July 14, 2005

New Device Helps Manage Bipolar Disorder

'Health Buddy' helps home patients manage their care

A new electronic device named "Healthy Buddy" is helping patients at the South Mississippi Home Care and Hospice. The device which can be plugged into a telephone line and electrical outlet costs nothing to use and is quite convenient in that it can be used "any time of the day." Further, the device provides 16 "different programs individualized to the patient's need." The device currently helps monitor conditions such as "heart failure, hypertension, diabetes, asthma, artery disease, bipolar disorder, cystic fibrosis and others."Not only does the device help patients feel more secure by enabling them to easily connect to a case manager, but it also helps them manage their condition.

Donna Buckles, a case manager, demonstrated the device, explaining that it had been programmed for a patient with congestive heart failure.Four buttons below a small screen give the patient options for answering questions that appear on the screen. "Did you weigh yourself today?" If the patient answers yes, the Health Buddy responds with other questions, "What is your weight?" and "Is it more or less than last time you weighed?"The questions are simple and easy to follow, Buckles said. However, they are appropriate to the patient's case and provide a good look at his or her condition at the time. The Health Buddy prompts the patient to make calls to the case manger or the pharmacist or gives other instructions.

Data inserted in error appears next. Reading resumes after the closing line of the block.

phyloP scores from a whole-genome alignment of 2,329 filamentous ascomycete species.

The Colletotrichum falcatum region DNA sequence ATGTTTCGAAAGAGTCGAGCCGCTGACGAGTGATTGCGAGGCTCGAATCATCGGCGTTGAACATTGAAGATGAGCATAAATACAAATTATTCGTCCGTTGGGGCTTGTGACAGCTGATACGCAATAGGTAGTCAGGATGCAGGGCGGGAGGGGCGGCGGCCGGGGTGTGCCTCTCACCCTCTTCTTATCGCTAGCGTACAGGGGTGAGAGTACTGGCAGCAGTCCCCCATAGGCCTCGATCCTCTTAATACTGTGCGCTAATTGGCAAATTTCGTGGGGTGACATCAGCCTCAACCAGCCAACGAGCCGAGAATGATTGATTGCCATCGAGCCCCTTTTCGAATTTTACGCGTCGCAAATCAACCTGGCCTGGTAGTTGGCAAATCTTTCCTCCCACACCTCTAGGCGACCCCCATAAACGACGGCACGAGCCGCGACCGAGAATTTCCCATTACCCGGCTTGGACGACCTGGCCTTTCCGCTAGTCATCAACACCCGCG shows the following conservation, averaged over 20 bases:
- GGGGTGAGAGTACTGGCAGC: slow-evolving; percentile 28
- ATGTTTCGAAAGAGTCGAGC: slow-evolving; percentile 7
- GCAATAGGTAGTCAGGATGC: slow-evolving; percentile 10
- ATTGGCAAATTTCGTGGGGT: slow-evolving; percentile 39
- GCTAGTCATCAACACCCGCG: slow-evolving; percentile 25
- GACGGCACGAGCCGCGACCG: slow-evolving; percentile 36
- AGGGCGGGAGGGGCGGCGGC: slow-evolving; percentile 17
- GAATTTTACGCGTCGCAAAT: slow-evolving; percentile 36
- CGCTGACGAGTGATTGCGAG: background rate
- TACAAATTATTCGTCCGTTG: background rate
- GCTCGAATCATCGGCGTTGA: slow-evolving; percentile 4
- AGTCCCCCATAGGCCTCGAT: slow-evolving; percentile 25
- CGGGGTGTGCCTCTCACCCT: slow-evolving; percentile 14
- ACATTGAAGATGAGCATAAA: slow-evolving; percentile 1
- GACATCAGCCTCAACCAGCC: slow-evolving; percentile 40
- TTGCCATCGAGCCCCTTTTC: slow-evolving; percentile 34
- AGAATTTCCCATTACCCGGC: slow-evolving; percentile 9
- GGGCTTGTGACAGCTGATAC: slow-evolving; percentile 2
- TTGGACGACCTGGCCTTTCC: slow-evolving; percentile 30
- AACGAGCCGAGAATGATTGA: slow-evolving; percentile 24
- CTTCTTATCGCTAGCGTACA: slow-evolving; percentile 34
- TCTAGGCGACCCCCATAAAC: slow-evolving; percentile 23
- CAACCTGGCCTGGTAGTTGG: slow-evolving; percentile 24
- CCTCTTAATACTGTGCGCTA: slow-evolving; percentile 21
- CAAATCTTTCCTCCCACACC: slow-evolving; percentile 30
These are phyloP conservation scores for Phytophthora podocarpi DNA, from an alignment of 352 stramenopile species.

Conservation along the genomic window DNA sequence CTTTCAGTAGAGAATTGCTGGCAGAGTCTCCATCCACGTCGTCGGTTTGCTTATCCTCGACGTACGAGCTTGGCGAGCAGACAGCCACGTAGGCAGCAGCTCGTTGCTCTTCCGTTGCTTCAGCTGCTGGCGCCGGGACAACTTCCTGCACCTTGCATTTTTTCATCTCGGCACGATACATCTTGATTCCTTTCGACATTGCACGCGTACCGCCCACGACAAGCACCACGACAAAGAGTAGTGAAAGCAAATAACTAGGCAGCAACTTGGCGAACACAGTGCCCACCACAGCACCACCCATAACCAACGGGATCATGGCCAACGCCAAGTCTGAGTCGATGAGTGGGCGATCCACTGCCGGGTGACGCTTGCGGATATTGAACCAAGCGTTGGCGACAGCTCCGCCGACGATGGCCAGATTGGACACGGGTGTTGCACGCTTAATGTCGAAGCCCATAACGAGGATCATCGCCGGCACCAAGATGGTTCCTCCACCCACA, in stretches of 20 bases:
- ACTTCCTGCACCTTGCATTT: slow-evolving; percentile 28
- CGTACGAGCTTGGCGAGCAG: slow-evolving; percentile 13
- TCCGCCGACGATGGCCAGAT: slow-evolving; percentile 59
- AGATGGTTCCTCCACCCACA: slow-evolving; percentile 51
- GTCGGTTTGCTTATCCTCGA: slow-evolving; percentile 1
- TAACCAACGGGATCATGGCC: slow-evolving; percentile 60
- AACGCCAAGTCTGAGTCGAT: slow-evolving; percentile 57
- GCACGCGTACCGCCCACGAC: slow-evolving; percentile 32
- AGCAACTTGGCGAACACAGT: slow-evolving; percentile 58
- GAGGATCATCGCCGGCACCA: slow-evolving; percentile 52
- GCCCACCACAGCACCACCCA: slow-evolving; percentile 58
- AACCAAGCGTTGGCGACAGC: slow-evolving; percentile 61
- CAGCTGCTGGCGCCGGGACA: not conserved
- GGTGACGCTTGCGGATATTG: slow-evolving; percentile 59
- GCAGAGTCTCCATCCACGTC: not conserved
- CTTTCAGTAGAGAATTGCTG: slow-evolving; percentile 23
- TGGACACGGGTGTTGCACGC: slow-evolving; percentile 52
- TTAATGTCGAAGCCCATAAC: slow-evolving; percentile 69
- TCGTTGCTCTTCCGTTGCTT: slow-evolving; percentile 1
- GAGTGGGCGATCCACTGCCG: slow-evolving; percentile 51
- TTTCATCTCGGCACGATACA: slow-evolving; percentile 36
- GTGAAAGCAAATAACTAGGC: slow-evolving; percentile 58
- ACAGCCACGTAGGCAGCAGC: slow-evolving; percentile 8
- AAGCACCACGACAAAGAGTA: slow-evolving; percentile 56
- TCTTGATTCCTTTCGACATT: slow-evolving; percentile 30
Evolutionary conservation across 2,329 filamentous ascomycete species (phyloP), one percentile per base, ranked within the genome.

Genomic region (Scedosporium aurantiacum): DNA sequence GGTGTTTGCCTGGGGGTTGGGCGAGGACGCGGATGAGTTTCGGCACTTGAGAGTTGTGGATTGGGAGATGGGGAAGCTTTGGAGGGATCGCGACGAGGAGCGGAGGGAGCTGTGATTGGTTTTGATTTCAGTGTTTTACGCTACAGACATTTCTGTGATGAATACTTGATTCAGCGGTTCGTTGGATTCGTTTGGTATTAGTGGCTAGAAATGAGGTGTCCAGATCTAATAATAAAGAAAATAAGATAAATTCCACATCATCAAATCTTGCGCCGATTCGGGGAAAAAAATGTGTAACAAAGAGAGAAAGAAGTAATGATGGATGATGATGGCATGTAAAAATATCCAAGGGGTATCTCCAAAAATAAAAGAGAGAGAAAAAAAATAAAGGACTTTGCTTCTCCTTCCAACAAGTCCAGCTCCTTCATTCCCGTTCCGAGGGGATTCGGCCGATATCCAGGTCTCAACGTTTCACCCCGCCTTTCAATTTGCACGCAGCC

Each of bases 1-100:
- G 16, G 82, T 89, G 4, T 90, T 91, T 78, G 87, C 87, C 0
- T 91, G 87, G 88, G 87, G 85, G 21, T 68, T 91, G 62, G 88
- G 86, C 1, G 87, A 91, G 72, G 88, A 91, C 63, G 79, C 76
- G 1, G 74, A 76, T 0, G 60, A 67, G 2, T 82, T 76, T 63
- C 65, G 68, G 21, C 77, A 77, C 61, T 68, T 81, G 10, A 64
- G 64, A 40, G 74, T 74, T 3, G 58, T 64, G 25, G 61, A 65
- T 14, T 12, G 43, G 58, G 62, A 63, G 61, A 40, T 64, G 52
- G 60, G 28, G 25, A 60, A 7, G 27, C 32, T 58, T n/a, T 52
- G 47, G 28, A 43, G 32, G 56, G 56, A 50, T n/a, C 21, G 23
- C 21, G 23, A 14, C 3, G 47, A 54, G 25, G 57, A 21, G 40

"I get on the Internet on a secure sight and can look at the questions and how they answered them," Buckles said. "I can call patients or have a nurse follow up with some further information when necessary."The Internet site is color coded, Huffines said. "The case manager's eye is drawn to the red on the screen, which tells her something is amiss" when the patient's information gets to the site.

Imagine the possible positive implications of this device in connection to bipolar disorder? It can remind a patient to take their meds., alert a case manager when the patient has not taken their meds., and even inform the case manager if the patient is feeling for example, suicidal. Of course this device takes for granted that the patient will answer the questions honestly, That is, there could be a tendency for patients to misrepresent their situation by answering the questions dishonestly. For example, a patient could answer "yes" to taking their meds. when in fact they haven't done so. Still, the device appears to be effective if the patient is willing to use it. As of now, only 73 patients are using the device. This may be due to the fact that the device only became available in January of this year.

Although the article did not mention the manufacturer of the device, this California-based company (Health Hero Network) looks like it is the source. More information about the Health Buddy product

Source: http://www.natchezdemocrat.com
Title: "'Health Buddy' helps home patients manage their care"
Author: Joan Gandy
Date: July 3, 2005.


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